Introduction to Natural Language Processing
Each homework assignment consists a few questions with written answers. They are intended to be extremely short practical exercises that will give you some practical experience, and give you some idea what to expect in the mid-term and final.
Programming assignments consist of writing a short program (which can be done in the programming language of your choice), performing a few experiments on text data we will provide, and writing brief descriptions of your findings. We will provide detailed directions and hints that should allow you to focus on the NLP aspects of the assignment, rather than software engineering.
Below are some brief descriptions. Full details of each homework will be made available when it is assigned.
Programming Assignment #2: Implement a naive Bayes document classifier, apply it to junk email filtering (or some other document collection of your choice), perform a few simple experiments. Additional helpful material: a paper describing the multinomial event model, Tom Mitchell's textbook has an excellent introduction to naive Bayes document classification.
Programming Assignment #3: Implement a simple hidden Markov model, trained in a non-hidden fashion, run the Viterbi algorithm on some test part-of-speech tagging data. Try some variations, and describe your results.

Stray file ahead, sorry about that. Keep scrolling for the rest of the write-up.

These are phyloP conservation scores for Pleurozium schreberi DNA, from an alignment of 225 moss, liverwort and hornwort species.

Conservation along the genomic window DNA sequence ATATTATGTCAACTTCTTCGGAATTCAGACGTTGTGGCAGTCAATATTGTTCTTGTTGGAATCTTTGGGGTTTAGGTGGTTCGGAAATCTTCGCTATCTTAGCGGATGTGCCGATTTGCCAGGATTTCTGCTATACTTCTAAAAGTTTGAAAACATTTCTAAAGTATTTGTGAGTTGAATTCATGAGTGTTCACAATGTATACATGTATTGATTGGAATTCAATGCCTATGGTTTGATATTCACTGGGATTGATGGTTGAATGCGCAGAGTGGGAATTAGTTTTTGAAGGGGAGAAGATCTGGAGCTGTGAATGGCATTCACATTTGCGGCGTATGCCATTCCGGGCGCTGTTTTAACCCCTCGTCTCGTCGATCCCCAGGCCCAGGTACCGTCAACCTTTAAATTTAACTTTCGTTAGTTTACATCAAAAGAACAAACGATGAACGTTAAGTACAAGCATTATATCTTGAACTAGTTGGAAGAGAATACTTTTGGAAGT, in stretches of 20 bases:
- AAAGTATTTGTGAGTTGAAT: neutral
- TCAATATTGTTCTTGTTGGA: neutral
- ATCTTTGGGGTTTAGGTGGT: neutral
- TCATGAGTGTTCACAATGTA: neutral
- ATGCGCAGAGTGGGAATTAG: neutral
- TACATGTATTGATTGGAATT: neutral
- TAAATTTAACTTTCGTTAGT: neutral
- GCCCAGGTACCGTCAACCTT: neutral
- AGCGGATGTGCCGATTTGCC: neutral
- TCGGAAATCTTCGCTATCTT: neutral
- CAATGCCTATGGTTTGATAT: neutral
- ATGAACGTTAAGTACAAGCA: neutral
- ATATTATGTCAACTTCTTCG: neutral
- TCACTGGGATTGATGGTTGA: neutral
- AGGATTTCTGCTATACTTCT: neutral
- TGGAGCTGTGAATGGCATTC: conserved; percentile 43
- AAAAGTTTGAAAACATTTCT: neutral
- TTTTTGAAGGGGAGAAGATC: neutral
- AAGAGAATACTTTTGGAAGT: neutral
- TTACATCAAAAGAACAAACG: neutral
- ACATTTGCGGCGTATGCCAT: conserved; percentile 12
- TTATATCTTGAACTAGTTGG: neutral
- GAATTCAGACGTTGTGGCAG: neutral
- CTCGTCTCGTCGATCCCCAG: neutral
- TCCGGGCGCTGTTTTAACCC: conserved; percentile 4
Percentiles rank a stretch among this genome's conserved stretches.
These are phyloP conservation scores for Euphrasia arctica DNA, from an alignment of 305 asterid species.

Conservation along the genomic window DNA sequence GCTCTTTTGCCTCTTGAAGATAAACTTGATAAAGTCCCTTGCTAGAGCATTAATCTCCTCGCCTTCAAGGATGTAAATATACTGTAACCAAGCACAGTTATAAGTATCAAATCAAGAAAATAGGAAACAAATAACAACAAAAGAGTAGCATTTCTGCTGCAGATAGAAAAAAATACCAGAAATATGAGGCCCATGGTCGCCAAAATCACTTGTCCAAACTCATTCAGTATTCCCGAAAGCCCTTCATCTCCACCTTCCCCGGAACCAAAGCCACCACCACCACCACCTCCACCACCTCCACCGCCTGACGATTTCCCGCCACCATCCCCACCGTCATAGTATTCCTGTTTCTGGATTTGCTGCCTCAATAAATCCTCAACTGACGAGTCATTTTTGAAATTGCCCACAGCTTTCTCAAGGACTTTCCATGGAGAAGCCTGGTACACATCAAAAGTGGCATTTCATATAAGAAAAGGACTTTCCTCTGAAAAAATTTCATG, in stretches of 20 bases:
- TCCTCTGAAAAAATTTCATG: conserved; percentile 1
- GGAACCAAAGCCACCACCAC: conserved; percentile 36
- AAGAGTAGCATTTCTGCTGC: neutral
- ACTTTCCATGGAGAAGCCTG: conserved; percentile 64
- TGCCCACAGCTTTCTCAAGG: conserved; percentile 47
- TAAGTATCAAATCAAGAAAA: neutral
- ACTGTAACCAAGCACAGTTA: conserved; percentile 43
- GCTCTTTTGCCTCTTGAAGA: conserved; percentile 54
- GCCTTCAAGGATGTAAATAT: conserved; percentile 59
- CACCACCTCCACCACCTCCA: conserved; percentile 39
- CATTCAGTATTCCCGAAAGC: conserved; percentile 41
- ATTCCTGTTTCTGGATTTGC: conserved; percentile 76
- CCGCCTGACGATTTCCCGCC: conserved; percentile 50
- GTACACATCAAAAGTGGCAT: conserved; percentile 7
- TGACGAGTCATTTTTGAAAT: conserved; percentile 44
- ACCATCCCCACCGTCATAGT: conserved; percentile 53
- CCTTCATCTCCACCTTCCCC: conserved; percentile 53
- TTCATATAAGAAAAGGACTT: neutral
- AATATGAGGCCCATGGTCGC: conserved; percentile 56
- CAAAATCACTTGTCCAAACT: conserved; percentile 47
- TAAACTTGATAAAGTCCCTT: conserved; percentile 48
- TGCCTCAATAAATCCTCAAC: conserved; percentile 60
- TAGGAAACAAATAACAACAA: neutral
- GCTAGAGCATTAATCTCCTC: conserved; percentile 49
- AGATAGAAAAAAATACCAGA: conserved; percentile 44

Final Project: Implement and explore an NLP task of your choosing. Examples, might include (1) extracting from the Web names and job titles of business people who used to go to UMass, (2) clustering text from different languages to discover a family tree of languages, (3) implementing an improved parser, (4) a simple machine translation system, (5) clustering your email to create folders, (6) a lexical acquisition system for a particular technical domain, (7) part-of-speech tagging, trained from labeled and unlabeled data, (8) Chinese word segmentation with HMMs. Check out papers at recent NLP conferences to get more ideas: EMNLP 2003, HLT 2003, ACL 2003.